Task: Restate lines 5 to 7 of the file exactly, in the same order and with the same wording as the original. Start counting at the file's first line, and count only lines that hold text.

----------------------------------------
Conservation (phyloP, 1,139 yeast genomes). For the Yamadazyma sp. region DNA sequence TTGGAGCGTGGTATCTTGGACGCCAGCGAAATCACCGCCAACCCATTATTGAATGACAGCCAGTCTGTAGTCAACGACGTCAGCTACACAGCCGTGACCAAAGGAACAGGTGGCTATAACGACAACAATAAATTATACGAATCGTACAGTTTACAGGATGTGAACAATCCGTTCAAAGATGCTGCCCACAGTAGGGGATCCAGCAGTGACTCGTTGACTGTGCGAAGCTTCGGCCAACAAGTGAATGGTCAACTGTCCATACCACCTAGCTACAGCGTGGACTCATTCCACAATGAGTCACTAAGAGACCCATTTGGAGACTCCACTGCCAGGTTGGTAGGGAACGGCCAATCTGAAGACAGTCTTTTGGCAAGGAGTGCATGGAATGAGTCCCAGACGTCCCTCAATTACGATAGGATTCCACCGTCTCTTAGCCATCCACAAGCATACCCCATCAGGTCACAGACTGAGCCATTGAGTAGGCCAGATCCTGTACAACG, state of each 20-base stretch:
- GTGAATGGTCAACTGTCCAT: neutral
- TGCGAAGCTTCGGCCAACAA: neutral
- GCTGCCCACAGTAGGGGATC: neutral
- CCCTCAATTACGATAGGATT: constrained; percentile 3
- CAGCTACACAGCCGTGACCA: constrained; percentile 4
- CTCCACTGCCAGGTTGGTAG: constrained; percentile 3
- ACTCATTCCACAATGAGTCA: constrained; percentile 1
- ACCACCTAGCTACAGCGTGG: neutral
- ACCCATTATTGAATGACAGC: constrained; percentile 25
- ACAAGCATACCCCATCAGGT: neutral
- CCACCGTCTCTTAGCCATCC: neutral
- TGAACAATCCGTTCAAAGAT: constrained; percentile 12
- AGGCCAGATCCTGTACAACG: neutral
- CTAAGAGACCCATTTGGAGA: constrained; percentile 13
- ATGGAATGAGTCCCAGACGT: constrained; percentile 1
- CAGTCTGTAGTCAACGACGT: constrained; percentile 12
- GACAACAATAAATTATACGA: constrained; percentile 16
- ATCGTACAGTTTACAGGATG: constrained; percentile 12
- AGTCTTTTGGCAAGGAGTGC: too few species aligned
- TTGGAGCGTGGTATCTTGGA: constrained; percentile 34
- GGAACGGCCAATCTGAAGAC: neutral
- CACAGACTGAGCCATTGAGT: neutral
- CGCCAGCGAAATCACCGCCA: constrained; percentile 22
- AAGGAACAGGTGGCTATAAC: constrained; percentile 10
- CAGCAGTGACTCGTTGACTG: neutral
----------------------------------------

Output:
- CCCTCAATTACGATAGGATT: constrained; percentile 3
- CAGCTACACAGCCGTGACCA: constrained; percentile 4
- CTCCACTGCCAGGTTGGTAG: constrained; percentile 3